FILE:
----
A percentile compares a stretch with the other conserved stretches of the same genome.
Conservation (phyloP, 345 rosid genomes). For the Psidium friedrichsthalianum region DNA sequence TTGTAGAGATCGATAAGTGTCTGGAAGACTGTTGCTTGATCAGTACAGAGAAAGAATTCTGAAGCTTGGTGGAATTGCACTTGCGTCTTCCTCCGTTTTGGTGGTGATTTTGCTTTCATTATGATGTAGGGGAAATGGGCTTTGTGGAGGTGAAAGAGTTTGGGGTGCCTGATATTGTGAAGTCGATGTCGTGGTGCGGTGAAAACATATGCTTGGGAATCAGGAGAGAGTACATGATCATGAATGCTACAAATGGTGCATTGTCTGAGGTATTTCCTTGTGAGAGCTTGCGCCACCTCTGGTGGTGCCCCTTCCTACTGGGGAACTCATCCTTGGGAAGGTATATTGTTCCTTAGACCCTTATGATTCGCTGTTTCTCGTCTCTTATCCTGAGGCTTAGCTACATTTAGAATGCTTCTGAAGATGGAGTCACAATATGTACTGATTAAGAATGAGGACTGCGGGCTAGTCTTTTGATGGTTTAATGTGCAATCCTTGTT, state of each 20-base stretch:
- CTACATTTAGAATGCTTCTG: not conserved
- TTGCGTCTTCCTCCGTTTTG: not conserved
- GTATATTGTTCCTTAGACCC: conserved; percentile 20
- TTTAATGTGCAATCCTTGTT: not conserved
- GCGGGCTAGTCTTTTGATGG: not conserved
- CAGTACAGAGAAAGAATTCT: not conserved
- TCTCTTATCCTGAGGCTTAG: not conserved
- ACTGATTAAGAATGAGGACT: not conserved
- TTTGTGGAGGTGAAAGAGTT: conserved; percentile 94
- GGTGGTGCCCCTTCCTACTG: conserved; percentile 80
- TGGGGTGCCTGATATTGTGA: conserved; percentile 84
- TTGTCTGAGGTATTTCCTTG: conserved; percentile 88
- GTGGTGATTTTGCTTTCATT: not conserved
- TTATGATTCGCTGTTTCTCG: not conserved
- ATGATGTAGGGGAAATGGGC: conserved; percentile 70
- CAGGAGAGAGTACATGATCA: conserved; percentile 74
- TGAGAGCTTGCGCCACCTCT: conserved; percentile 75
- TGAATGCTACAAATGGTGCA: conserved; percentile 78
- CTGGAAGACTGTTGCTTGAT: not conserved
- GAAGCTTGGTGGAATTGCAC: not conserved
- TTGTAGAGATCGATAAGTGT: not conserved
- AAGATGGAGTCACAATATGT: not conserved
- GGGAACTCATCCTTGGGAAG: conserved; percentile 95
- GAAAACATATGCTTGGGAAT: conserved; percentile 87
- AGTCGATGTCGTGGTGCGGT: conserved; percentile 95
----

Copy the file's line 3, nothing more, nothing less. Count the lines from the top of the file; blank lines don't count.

- CTACATTTAGAATGCTTCTG: not conserved